The Observatory of Intolerance and Discrimination Against Christians in Europe details incidents in several countries.
by PierLuigi Zoccatelli
Although in March and April 2021 many Europeans were still quarantined because of COVID-19, this did not prevent vandalism against Christian churches and statues to continue.
Reports by the Vienna-based Observatory of Intolerance and Discrimination Against Christians in Europe list an alarming number of cases across Europe.
Although Catholic churches were the primary targets, there were incidents involving Protestant places of worship as well. During the night of March 19, attackers attempted to set fire to the vestibule of the Protestant church in Glonn, Upper Bavaria. Flyers and leaflets were set on fire. The entrance door, a side table and a carpet were burnt, although happily the fire did not spread to the whole church.
On March 20, St George’s Church in Freistett, in the German state of Baden-Württemberg, was attacked by unknown persons who severely damaged the organ and vandalized the internal part of the sanctuary.
Also on March 20, unknown perpetrators smashed a window of the Church of Santa Maria della Speranza in Catanzaro, Italy, by throwing stones against it. The city’s mayor denounced the incident as an anti-Catholic hate crime.
In the same weekend, windows were smashed at Sacred Heart Church in Singen, Baden-Württemberg. In the same state, on March 22, an act of vandalism and property damage amounting to several thousand Euros, occurred at a church in Rheinau.
The church of Saint Simon and Judas in Golasecca, in the Italian province of Varese, had the dubious privilege of being attacked twice, on March 21 and April 18. Known as “the Lazzaretto church” because it was built during the plague epidemic of 1630, the church was vandalized by unknowns who broke into it at night.
On March 22, attackers tried to set on fire the chapel in the Saint-Louis Hospital in La Rochelle, France. They did not succeed but smashed a statue of Jesus and smeared the altar cloth with a yellow liquid.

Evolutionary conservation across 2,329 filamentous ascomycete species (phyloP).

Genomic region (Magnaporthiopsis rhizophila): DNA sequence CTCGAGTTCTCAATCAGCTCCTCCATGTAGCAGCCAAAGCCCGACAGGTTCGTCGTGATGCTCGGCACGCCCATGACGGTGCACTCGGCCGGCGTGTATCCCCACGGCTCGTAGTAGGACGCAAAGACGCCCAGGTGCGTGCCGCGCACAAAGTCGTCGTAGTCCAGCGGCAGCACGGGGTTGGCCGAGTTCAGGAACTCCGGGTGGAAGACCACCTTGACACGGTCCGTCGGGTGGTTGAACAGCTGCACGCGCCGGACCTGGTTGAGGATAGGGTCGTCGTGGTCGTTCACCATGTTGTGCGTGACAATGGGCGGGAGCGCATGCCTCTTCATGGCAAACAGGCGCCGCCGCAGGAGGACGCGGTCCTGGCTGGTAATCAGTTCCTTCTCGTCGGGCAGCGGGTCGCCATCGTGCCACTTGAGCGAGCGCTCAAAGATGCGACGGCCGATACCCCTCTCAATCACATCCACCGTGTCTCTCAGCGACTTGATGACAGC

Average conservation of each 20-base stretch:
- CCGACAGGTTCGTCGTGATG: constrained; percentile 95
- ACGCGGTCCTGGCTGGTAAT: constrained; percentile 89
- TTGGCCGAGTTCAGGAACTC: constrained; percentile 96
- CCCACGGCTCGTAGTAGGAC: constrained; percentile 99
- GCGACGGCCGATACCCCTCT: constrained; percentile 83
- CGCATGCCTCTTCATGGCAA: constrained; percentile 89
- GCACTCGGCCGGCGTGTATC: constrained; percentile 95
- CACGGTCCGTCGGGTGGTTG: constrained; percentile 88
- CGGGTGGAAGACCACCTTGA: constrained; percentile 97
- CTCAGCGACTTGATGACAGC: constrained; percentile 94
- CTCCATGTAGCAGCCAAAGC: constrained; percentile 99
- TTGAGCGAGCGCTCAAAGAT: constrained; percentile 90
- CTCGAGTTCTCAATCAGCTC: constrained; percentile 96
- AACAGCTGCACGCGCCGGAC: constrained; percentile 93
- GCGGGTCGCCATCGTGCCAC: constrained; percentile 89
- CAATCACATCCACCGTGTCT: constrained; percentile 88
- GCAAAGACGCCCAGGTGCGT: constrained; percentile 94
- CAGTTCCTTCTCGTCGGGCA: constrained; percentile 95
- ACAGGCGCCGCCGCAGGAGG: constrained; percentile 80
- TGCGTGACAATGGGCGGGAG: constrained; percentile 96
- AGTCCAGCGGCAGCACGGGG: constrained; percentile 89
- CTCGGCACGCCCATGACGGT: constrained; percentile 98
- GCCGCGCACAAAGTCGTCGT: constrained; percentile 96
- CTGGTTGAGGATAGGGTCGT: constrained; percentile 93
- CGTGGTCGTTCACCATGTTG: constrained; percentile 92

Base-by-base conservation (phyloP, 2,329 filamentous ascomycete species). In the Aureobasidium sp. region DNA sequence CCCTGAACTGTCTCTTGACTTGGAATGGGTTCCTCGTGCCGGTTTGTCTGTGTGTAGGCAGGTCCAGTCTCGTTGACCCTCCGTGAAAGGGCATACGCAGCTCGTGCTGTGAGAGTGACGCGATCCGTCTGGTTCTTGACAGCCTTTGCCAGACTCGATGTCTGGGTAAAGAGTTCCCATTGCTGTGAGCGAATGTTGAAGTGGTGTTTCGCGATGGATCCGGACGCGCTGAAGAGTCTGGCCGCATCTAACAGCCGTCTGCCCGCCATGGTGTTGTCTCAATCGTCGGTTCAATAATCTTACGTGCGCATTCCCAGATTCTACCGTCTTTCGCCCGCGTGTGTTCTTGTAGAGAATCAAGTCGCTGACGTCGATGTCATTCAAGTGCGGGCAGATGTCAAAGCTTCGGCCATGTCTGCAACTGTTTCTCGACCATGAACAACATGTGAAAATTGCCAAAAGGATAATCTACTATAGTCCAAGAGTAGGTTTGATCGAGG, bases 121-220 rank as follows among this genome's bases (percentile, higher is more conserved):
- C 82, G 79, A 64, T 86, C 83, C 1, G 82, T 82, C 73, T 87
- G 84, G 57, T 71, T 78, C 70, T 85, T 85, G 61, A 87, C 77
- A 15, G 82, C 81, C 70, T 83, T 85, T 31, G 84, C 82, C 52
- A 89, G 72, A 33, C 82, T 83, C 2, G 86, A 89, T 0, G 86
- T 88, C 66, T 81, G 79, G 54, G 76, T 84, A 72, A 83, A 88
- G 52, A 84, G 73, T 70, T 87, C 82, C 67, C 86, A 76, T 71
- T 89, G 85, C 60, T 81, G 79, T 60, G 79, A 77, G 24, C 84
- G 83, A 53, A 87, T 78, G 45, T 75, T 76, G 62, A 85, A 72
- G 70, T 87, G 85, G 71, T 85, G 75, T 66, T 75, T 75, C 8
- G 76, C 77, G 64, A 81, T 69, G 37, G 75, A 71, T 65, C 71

During the night of March 25, arsonists attacked St. Bernhard Church in Baden-Baden, also in Baden-Württemberg, by throwing a flammable object inside the sanctuary through a smashed window.
Also on March 25, media reported that the Holy Temple of Mount Calvary in Foggia, Italy, popularly known as the Church of the Crosses, had been attacked by vandals who had spray-painted the baroque building with obscene symbols.
On March 26, an arsonist tried to set fire to the Anglican Church of St. Paul’s, in Wokingham, Berkshire, England.
On March 28, the Church of St. Peter in Linz, Austria, was severely damaged by a fire attack by an arsonist, and its wooden altar was destroyed.
On March 31, attackers caused considerable damage to the Servite Church in Innsbruck, Austria.
On the night of April 4, Easter Sunday, the church of Aichach, Bavaria, had its facade tagged with anti-Catholic slogans, denouncing the Catholic Church as “hypocritical” and “pedophile.”
On the evening of Easter Monday, April 5, arsonists tried to set fire to the Church of the Assumption of St. Mary, in the German city of Gelsenkirchen.
On April 11, in Höxter, in Germany’s North Rhine-Westphalia, the ornamental organ pipes of the Church of St. Anne were destroyed. Between April 12 and 16, at the Maxkirche in Düsseldorf, a woman captured by security cameras threw candles, candlesticks, floral arrangements, and altar clocks on the floor.
In the night between April 11 and 12, the cemetery of the Catholic church of Mosina, in Poznań County, Poland, was attacked and vandalized.
On April 15, the door of the church of Saints Jacopo and Filippo in Montecatini Alto, in Tuscany, was burned by unknown arsonists.
On 19 April, in front of the Polish Church of the Assumption in Paris, the bust of Pope John Paul II was sprayed with red paint.
On April 26, blasphemous graffiti were painted on the parish church of Gussago, in the Italian province of Brescia. Surveillance cameras were smashed.
These incidents, the Observatory notes, do not have a single cause. In the case of Gussago, the perpetrators were probably young men against whom the parish priest had filed a complaint because of their noisy behavior outside the church during the celebrations. Other cases appear more serious, follow a pattern observed in the last few years both in Europe and the United States, and seem to be connected with hate messages against the Catholic Church and Christianity spread through social media and the Internet in general.